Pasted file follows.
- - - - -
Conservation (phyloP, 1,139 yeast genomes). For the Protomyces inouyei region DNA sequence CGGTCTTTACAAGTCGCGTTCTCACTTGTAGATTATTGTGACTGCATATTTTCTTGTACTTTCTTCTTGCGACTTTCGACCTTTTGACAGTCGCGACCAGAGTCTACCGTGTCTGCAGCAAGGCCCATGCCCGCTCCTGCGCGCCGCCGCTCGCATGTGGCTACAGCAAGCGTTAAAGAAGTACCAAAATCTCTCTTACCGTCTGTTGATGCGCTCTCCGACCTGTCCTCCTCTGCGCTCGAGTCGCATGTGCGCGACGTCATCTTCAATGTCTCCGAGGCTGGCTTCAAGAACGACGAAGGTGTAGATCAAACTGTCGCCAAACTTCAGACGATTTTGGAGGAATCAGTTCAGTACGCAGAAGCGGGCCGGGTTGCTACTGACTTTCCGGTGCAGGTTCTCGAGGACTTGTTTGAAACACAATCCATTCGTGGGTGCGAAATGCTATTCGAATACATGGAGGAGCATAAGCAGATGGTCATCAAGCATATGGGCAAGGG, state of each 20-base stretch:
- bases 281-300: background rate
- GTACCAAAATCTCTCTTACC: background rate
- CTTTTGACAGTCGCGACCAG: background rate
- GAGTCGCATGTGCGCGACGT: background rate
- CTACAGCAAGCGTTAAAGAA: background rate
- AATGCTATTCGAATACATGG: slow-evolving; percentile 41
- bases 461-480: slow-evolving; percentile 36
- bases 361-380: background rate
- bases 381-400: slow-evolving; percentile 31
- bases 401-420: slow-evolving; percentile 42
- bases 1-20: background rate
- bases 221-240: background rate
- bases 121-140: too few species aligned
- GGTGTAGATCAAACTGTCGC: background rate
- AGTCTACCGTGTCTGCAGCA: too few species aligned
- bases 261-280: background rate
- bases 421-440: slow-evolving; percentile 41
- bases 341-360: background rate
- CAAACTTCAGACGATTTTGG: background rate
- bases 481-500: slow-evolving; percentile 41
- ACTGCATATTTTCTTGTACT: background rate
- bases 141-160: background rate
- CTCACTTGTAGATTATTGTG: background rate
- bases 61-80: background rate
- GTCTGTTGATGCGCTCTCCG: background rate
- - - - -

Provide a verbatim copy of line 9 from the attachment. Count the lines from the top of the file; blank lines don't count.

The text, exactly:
- bases 361-380: background rate